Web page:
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Many people with AD/HD have trouble managing their finances. They usually don’t have an effective system for paying bills and acquire an overwhelming amount of debt, due to impulsive spending. Managing finances requires attention to detail, record keeping, timeliness, and organizational skills; all things that are challenging to people with AD/HD. Here is a simple, yet effective way to manage your money and pay your bills on time:

1. Collect: You need to know what’s coming in and what’s going out in order to effectively manage your money. Collect one month’s worth of pay stubs and bills in one container.

2. Enter: Creating a visual representation of when your money comes in and goes out will give you a clearer picture of your financial situation and make it easier to develop a payment schedule. Print out a blank calendar or use an online calendar such as Yahoo Calendar or Google Calendar. Enter all payment amounts for each bill on its due date. Then enter the amount of your paycheck on the dates you get paid. This is your bill payment calendar for the month.

3. Analyze: Use your bill payment calendar to analyze when you have the money to pay your bills. If you get paid twice a month, then those days should be your bill payment days. Divide your bills into those that will be paid with the first check of the month and those that will be paid with the second check of the month. Schedule a reminder on your paydays to pay your bills and use your calendar to check off payments.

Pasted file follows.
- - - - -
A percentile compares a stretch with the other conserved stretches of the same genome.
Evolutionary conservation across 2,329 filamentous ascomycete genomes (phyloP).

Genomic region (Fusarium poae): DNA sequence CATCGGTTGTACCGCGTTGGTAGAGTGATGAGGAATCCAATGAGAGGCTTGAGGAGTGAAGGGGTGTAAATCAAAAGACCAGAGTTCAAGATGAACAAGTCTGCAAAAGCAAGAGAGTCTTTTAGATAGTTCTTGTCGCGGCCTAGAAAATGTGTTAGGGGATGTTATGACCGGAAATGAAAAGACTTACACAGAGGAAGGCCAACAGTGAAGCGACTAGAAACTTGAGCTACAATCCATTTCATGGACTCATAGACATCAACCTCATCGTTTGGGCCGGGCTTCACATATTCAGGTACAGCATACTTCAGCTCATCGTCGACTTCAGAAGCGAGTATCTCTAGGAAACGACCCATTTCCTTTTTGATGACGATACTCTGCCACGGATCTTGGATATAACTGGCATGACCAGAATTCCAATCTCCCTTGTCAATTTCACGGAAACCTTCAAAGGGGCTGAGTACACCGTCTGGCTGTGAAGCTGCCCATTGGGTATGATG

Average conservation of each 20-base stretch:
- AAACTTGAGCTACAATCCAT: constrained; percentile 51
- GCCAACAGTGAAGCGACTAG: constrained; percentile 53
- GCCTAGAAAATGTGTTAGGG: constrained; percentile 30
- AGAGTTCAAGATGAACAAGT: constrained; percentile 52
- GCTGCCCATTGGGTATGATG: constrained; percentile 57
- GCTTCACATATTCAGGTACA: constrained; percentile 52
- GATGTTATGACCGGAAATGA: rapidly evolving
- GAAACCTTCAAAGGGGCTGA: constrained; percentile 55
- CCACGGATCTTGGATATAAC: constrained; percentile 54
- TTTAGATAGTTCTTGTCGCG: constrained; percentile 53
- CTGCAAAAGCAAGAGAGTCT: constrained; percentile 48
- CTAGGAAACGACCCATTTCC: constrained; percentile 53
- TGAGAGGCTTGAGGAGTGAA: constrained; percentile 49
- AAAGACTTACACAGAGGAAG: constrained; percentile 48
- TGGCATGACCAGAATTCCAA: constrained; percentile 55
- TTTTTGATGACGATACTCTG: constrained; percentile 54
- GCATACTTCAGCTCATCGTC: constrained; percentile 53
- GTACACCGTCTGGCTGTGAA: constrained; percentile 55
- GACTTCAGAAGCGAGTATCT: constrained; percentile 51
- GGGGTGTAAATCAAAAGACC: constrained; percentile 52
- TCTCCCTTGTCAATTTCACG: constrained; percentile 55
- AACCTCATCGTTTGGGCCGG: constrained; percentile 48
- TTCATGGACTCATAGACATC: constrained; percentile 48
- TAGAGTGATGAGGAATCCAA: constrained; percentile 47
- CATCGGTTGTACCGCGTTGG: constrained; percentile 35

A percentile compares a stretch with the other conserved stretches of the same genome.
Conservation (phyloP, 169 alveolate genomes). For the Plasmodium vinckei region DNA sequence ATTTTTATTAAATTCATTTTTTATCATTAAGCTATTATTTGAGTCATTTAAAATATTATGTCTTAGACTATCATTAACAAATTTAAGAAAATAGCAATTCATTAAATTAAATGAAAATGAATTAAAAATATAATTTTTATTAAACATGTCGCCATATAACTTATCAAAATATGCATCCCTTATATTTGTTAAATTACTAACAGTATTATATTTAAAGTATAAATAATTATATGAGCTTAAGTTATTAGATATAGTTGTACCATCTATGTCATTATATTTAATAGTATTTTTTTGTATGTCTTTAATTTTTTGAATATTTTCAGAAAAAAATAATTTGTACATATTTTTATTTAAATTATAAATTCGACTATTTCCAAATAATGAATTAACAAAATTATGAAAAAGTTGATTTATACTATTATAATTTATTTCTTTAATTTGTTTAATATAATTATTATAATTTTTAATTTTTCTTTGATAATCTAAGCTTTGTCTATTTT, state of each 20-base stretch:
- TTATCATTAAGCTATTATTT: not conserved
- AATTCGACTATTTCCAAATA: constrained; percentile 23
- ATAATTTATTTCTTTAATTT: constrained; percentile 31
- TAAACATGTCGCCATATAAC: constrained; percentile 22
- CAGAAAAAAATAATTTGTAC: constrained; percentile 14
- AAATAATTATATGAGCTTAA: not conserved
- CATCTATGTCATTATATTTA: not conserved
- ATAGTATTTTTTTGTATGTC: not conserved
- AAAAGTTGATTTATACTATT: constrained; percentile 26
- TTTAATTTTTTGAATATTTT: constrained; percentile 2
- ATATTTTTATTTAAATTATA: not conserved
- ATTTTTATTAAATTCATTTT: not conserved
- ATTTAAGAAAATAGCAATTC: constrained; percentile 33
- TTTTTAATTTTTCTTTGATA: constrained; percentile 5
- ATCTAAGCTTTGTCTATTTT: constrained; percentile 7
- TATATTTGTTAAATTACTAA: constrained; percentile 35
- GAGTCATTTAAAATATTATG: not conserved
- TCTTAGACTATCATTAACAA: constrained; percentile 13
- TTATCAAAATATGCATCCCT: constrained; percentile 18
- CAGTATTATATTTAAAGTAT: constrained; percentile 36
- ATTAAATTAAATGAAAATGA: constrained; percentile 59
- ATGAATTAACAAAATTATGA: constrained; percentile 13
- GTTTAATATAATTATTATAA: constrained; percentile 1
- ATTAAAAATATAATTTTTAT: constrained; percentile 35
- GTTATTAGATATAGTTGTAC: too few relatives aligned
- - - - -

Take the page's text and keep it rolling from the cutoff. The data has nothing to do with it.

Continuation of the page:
4. Setup: The easiest way to pay bills nowadays is online. Most banks offer free bill payment and even if your bank charges a fee; it may be worth it to avoid late fees. Sign up for online access to your bank if you don’t already have it and setup your bill payment service. Even if your bill can’t be paid electronically, your bank will mail out a paper check. Once you do the initial setup all you have to do is enter who, how much, and when you want your payment scheduled (just make sure to schedule your payments far enough in advance for the bill to be paid on time).

5. Budget: Now that you know how much money is coming in and what your fixed expenses are, you should start tracking your unfixed expenses. For the next month, try to collect all of the receipts where you paid cash. At the end of the month take your cash receipts and your bank statements and categorize your expenses. Where are you spending too much money? Where can you cut back? Now that you know how much you have, where it’s going and what needs to be paid when; you have control over your finances and can determine how much money you can actually afford to spend without breaking the bank. *For those who find money management too overwhelming, there is help available. Daily Money Managers do everything from paying your bills for you to balancing your checkbook and organizing your records. For more information, check out The American Association of Daily Money Managers.